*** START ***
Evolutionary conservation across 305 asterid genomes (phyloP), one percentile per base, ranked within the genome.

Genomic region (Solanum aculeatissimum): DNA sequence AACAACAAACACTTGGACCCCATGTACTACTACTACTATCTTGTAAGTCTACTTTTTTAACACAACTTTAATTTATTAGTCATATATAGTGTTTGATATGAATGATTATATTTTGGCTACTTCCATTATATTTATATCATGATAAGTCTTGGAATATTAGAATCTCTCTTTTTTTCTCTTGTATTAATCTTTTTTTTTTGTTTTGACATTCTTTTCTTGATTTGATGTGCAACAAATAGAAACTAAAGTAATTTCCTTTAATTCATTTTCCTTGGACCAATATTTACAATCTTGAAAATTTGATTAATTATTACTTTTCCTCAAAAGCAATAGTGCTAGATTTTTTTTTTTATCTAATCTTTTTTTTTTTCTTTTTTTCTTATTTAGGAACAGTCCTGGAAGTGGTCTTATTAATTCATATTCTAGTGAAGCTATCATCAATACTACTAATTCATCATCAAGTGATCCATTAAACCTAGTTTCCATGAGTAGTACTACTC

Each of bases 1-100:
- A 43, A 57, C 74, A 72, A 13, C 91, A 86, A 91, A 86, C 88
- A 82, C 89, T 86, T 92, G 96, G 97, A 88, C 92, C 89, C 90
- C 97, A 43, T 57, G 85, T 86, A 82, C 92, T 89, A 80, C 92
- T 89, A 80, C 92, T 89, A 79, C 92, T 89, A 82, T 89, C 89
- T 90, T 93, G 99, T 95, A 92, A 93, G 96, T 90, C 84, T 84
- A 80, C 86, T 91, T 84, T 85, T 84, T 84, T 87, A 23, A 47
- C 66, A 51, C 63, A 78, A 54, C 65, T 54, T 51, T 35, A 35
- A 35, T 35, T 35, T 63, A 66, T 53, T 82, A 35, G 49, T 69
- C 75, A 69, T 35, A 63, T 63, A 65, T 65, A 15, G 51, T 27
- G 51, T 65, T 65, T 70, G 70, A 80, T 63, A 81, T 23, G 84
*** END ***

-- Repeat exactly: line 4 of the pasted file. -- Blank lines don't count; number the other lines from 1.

- A 43, A 57, C 74, A 72, A 13, C 91, A 86, A 91, A 86, C 88